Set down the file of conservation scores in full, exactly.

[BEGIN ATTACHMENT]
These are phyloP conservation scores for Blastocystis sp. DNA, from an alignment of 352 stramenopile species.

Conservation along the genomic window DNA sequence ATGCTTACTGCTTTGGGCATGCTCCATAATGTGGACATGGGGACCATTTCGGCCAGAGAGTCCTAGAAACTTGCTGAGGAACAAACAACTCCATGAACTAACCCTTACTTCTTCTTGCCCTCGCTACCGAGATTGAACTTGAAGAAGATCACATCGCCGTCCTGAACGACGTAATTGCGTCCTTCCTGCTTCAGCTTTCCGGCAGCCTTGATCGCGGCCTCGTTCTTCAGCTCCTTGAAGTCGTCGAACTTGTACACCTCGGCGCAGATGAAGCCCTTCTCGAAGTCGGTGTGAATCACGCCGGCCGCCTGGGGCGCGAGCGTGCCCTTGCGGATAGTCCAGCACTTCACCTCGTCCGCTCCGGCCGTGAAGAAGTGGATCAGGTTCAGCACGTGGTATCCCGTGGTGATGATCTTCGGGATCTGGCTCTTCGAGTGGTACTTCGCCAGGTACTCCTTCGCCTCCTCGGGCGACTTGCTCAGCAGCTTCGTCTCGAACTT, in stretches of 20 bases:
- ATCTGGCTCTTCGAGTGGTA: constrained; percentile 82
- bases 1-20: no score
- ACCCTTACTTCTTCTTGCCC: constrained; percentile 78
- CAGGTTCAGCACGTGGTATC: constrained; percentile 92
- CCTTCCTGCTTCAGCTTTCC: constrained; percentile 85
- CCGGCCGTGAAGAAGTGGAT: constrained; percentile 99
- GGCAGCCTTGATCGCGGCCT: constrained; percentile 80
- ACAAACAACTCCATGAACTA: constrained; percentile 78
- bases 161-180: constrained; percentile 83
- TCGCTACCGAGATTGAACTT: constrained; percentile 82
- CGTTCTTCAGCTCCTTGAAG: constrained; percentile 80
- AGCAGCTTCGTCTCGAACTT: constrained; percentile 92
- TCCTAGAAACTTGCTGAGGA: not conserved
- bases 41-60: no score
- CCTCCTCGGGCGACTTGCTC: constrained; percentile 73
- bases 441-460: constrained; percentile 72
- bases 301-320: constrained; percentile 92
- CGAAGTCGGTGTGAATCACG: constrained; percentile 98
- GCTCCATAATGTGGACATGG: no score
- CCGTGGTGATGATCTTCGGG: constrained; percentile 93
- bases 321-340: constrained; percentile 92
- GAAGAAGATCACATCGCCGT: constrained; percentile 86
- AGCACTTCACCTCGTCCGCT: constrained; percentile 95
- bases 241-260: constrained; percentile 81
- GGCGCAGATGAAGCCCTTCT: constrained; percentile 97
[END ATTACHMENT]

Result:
These are phyloP conservation scores for Blastocystis sp. DNA, from an alignment of 352 stramenopile species.

Conservation along the genomic window DNA sequence ATGCTTACTGCTTTGGGCATGCTCCATAATGTGGACATGGGGACCATTTCGGCCAGAGAGTCCTAGAAACTTGCTGAGGAACAAACAACTCCATGAACTAACCCTTACTTCTTCTTGCCCTCGCTACCGAGATTGAACTTGAAGAAGATCACATCGCCGTCCTGAACGACGTAATTGCGTCCTTCCTGCTTCAGCTTTCCGGCAGCCTTGATCGCGGCCTCGTTCTTCAGCTCCTTGAAGTCGTCGAACTTGTACACCTCGGCGCAGATGAAGCCCTTCTCGAAGTCGGTGTGAATCACGCCGGCCGCCTGGGGCGCGAGCGTGCCCTTGCGGATAGTCCAGCACTTCACCTCGTCCGCTCCGGCCGTGAAGAAGTGGATCAGGTTCAGCACGTGGTATCCCGTGGTGATGATCTTCGGGATCTGGCTCTTCGAGTGGTACTTCGCCAGGTACTCCTTCGCCTCCTCGGGCGACTTGCTCAGCAGCTTCGTCTCGAACTT, in stretches of 20 bases:
- ATCTGGCTCTTCGAGTGGTA: constrained; percentile 82
- bases 1-20: no score
- ACCCTTACTTCTTCTTGCCC: constrained; percentile 78
- CAGGTTCAGCACGTGGTATC: constrained; percentile 92
- CCTTCCTGCTTCAGCTTTCC: constrained; percentile 85
- CCGGCCGTGAAGAAGTGGAT: constrained; percentile 99
- GGCAGCCTTGATCGCGGCCT: constrained; percentile 80
- ACAAACAACTCCATGAACTA: constrained; percentile 78
- bases 161-180: constrained; percentile 83
- TCGCTACCGAGATTGAACTT: constrained; percentile 82
- CGTTCTTCAGCTCCTTGAAG: constrained; percentile 80
- AGCAGCTTCGTCTCGAACTT: constrained; percentile 92
- TCCTAGAAACTTGCTGAGGA: not conserved
- bases 41-60: no score
- CCTCCTCGGGCGACTTGCTC: constrained; percentile 73
- bases 441-460: constrained; percentile 72
- bases 301-320: constrained; percentile 92
- CGAAGTCGGTGTGAATCACG: constrained; percentile 98
- GCTCCATAATGTGGACATGG: no score
- CCGTGGTGATGATCTTCGGG: constrained; percentile 93
- bases 321-340: constrained; percentile 92
- GAAGAAGATCACATCGCCGT: constrained; percentile 86
- AGCACTTCACCTCGTCCGCT: constrained; percentile 95
- bases 241-260: constrained; percentile 81
- GGCGCAGATGAAGCCCTTCT: constrained; percentile 97